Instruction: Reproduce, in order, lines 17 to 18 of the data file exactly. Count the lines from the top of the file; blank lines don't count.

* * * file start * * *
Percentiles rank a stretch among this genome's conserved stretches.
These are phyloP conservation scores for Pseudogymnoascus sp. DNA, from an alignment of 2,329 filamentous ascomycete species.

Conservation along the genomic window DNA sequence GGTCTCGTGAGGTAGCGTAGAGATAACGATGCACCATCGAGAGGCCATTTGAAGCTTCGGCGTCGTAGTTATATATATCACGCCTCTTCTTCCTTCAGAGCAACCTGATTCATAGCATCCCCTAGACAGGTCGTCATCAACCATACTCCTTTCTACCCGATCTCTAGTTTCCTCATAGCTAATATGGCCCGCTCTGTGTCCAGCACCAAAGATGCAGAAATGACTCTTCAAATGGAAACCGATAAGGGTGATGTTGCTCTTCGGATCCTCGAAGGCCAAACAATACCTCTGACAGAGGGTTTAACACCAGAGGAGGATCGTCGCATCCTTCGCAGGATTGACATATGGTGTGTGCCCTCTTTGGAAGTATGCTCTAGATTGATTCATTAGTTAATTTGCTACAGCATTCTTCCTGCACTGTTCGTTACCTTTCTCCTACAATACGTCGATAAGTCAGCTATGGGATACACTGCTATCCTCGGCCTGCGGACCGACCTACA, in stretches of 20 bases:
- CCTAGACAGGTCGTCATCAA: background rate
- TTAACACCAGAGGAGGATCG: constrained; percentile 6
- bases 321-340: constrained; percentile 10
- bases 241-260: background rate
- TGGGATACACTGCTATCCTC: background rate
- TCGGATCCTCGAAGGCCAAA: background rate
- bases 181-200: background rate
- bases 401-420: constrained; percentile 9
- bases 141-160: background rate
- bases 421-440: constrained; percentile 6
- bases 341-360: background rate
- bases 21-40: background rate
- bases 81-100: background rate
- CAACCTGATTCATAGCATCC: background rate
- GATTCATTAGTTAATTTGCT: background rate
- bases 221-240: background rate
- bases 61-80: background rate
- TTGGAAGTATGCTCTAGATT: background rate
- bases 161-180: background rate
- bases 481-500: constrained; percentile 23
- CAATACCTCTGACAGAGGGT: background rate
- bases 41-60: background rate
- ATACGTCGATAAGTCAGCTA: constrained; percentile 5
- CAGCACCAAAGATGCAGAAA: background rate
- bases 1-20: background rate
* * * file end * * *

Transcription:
- CAACCTGATTCATAGCATCC: background rate
- GATTCATTAGTTAATTTGCT: background rate